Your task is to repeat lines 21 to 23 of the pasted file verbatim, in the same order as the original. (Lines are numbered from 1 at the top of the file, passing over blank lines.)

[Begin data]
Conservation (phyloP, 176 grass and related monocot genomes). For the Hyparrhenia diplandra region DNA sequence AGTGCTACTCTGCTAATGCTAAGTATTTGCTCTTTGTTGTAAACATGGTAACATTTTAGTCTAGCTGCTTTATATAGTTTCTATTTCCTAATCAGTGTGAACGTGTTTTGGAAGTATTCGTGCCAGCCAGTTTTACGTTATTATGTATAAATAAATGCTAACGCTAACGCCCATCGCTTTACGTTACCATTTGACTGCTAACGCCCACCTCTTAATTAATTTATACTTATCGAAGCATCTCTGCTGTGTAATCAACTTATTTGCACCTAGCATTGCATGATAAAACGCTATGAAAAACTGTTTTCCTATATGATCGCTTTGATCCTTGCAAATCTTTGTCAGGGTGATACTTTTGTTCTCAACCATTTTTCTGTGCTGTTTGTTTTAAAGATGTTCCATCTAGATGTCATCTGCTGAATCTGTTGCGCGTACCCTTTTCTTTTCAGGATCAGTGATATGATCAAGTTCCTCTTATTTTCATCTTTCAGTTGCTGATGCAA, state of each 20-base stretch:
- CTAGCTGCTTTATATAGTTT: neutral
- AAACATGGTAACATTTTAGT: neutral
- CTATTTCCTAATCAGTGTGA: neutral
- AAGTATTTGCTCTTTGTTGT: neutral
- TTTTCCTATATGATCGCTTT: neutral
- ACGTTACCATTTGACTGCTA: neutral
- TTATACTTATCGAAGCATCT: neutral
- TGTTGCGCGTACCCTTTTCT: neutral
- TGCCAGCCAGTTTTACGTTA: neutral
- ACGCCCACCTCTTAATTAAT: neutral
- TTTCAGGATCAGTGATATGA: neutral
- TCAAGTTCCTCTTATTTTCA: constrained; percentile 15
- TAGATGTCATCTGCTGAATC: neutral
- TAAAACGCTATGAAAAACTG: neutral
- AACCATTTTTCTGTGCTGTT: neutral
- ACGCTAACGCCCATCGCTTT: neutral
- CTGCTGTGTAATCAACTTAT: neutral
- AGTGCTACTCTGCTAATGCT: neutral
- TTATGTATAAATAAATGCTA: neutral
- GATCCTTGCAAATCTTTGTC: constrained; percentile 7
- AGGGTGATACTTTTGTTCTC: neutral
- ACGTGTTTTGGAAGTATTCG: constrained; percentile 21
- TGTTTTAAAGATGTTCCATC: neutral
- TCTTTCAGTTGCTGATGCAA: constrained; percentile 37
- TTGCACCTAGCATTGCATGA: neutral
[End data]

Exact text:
- GATCCTTGCAAATCTTTGTC: constrained; percentile 7
- AGGGTGATACTTTTGTTCTC: neutral
- ACGTGTTTTGGAAGTATTCG: constrained; percentile 21